Underground Corrosion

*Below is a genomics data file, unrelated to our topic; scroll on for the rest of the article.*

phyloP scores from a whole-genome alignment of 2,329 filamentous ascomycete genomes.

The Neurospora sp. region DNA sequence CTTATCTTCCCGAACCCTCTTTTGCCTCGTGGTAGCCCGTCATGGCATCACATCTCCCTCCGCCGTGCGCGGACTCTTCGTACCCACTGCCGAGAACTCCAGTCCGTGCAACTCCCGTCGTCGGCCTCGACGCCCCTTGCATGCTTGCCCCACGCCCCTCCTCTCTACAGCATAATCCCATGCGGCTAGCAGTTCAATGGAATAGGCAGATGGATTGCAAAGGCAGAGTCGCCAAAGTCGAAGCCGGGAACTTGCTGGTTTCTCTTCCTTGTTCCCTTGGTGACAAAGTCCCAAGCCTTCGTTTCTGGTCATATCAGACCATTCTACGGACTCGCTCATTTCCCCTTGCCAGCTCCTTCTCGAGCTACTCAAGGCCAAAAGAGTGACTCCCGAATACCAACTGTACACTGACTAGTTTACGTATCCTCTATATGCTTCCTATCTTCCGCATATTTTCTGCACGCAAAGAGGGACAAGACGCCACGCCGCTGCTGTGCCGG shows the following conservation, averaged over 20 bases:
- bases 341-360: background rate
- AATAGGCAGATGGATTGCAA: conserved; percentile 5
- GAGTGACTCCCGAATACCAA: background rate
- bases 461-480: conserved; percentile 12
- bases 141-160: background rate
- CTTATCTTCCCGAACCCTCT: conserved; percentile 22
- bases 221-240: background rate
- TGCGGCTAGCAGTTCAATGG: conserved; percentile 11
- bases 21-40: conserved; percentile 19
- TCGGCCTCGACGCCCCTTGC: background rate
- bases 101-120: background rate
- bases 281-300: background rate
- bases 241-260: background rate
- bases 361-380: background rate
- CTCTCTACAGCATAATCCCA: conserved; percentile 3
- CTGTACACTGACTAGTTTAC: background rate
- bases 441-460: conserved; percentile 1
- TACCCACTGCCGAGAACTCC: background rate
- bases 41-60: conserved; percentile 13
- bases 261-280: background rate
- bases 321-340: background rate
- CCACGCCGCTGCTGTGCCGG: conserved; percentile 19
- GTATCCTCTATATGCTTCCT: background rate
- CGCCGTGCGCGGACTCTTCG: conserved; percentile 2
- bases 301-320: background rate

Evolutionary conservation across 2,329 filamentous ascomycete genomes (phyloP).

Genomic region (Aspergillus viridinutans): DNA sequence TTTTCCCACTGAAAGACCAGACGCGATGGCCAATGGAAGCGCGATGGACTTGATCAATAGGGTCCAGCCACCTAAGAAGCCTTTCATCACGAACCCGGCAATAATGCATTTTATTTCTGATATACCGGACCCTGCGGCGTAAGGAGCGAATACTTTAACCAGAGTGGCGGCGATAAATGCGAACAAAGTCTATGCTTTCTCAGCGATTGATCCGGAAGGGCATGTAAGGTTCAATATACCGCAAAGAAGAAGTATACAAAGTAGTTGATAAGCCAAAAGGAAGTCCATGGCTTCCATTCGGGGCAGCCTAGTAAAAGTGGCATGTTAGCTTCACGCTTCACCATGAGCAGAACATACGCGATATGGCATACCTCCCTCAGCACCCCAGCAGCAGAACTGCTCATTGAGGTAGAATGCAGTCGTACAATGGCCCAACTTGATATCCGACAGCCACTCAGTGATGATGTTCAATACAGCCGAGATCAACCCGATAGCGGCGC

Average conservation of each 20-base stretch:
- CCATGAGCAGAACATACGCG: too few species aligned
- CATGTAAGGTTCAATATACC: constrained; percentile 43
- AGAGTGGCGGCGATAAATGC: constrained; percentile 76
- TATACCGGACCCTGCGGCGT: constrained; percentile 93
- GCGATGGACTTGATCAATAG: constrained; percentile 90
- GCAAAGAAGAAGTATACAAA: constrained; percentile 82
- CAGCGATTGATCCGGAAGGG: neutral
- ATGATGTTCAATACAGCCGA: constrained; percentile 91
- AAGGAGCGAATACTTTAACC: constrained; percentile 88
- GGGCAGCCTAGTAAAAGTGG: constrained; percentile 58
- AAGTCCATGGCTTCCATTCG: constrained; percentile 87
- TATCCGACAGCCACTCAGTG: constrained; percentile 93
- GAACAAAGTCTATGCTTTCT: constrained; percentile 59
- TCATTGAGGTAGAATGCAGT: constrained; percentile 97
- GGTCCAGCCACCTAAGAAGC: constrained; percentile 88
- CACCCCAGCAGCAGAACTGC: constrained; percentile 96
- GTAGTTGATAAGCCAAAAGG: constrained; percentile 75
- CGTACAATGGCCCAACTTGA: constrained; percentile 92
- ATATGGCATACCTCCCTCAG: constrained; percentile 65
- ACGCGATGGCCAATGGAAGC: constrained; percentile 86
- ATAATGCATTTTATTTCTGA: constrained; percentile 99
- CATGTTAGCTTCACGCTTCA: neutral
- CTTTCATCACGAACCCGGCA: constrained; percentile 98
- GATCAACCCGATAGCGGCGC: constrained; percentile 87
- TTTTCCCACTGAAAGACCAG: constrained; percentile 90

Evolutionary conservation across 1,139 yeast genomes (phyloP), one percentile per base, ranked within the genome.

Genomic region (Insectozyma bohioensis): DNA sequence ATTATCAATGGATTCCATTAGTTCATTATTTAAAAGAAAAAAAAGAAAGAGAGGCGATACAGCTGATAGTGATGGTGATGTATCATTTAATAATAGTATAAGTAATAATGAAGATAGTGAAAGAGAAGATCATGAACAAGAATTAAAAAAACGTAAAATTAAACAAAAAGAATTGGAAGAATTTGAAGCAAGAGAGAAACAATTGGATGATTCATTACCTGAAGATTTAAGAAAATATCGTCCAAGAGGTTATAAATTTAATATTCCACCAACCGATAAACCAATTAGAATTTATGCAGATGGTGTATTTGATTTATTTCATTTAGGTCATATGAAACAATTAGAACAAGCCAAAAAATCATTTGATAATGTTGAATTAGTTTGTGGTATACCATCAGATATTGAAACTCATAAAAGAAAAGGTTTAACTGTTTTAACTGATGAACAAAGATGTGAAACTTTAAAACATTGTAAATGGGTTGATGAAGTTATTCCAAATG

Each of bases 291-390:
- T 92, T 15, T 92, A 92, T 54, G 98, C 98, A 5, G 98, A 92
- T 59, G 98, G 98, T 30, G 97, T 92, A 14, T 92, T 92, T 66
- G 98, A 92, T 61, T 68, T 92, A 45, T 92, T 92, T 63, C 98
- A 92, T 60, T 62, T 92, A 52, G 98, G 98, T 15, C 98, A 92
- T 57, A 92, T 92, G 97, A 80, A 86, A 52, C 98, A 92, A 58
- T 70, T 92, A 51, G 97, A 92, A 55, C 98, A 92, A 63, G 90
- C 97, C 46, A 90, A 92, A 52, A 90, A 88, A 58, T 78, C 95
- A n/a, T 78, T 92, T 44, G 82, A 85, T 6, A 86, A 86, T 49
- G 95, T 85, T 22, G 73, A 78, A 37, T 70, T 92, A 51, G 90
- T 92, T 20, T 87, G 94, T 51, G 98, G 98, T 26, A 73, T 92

The Circular is a final report on the studies of underground corrosion conducted by the National Bureau of Standards from 1910 to 1955. Up to 1922, the studies were confined to corrosion due to stray-current electrolysis and its mitigation. After it became apparent that serious corrosion occurred in soils under conditions that precluded stray-currents as en explanation, a field burial program was initiated in order to obtain information pertaining to the effect of soil properties on the corrosion of metals. More than 36,500 specimens, representing 333 varieties of ferrous, nonferrous, and protective coating materials, were exposed in 128 test locations throughout the United States. During this time the electrical and electrochemical aspects of underground corrosion have been continuously studied in the laboratory. Results from both field and laboratory investigations are presented here in thos book.

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